Like most of the commenters who disagreed with me, you did not read the article with any type of care. If these women want to violate orthodox practice and wear tefillin or read from the Torah that is up to them, just not at the Kotel where it offends other Jews. If they really cared about devotion to God that would be uppermost on their minds. It is not. Most important is to create a ruckus and get their picture in the newspaper. I will be charitable and not tell you what I think about Laura Geller.

      • Micah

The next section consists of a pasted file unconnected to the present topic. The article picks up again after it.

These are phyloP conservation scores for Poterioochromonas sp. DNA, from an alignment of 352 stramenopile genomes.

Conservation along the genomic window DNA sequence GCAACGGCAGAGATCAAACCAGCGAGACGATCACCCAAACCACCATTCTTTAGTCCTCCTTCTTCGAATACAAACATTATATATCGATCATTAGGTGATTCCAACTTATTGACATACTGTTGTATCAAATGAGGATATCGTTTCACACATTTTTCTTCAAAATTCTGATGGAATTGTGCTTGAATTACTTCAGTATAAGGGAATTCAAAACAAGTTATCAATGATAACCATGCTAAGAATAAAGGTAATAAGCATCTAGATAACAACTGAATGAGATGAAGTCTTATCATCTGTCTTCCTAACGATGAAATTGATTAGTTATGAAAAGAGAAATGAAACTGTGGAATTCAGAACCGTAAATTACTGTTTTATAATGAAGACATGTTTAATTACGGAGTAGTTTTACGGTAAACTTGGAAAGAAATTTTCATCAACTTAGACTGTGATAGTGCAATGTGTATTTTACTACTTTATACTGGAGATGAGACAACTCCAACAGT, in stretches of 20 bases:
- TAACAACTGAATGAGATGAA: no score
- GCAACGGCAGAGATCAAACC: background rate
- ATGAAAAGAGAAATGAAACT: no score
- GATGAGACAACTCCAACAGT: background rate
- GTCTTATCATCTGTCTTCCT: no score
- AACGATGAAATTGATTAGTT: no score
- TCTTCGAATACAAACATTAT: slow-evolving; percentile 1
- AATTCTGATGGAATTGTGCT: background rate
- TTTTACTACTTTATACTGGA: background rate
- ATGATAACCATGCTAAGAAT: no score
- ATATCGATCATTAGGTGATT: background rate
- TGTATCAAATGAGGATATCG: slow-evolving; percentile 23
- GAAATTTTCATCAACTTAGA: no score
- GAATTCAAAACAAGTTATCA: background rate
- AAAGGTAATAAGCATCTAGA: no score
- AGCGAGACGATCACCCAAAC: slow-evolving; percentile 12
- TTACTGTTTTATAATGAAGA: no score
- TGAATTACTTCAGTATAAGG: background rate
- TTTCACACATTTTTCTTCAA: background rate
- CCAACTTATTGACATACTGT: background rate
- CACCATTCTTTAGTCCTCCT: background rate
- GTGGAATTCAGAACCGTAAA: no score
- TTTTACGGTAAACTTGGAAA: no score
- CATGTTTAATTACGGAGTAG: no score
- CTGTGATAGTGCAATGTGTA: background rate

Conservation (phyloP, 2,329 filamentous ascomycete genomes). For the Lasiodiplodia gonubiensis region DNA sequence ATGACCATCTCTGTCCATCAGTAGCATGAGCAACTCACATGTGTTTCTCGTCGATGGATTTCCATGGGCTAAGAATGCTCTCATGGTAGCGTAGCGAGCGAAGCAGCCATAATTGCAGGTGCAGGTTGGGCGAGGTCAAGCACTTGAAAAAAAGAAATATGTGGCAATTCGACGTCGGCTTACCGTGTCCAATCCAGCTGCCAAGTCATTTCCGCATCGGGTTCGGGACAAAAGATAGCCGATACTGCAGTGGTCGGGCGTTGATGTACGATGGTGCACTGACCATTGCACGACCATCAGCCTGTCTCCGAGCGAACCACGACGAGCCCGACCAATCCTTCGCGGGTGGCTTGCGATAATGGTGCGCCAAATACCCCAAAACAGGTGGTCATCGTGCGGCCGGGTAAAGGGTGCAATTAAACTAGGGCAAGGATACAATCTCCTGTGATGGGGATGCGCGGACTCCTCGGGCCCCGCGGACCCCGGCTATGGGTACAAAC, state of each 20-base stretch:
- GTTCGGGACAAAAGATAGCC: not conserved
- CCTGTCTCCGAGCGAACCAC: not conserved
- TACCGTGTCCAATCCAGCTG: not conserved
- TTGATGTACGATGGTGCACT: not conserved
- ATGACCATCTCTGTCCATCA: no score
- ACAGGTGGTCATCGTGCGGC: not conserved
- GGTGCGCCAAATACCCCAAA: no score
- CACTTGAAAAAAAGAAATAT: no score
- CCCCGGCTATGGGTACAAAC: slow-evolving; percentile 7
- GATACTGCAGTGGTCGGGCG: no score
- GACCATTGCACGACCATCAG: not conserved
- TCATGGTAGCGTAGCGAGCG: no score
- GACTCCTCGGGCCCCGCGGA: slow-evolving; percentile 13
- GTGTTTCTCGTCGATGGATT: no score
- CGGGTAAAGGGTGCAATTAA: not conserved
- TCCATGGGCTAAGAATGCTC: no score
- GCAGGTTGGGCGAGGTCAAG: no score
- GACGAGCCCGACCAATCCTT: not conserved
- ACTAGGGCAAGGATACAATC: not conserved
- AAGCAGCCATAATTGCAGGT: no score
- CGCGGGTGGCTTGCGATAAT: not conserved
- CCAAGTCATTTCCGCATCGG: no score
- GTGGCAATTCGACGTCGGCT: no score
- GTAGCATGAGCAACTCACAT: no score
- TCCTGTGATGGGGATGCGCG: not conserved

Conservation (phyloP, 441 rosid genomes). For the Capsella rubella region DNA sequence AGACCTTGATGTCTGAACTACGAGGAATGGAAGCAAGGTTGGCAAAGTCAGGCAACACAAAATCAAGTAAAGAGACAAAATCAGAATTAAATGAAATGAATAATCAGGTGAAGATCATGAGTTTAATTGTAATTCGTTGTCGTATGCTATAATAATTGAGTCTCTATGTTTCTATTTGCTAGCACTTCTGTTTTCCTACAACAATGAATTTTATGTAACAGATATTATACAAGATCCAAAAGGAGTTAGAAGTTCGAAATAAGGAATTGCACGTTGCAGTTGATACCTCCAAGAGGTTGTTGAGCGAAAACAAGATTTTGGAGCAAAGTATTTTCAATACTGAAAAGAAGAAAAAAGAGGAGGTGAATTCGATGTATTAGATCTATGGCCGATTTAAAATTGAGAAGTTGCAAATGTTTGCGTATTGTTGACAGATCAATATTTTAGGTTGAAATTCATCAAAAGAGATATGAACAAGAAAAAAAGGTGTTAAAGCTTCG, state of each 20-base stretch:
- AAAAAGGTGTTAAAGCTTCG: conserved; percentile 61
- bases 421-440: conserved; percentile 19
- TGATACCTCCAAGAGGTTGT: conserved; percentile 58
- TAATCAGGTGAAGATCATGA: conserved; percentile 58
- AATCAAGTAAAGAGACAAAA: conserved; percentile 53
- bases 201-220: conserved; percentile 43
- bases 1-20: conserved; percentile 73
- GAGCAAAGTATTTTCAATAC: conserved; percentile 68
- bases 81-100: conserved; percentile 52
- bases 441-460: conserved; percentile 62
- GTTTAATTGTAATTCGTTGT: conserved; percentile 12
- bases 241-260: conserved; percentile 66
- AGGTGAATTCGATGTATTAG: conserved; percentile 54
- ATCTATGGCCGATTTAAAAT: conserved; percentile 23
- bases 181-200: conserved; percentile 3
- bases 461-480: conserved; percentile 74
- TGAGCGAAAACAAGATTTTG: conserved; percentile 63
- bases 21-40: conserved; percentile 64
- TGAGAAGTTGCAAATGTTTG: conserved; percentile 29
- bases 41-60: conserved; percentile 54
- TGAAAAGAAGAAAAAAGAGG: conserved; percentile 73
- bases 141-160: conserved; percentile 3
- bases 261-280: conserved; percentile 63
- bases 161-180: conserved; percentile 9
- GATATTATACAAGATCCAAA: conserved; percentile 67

First of all, I read the article several times and I did not read it “without any care,” I just disagreed with your delusions. It seems pretty cynical to assume that all women who pray out loud at the Kotel just want to defy orthodox laws and get in the newspaper. Laura Geller doesn’t represent all liberal Jewish women; there are women who aren’t involved with Women of the Wall and who are indifferent to it for the most part. But if they come from America or Canada, for example, where they are used to wearing a tallit and praying out loud, and if they actually do want a spiritual connection with God, they will most likely eventually come to the Kotel to pray. And this connection IS uppermost on their minds, but if the orthodox interrupt this connection and if the law supports this interruption, then the women are going to try to change this law.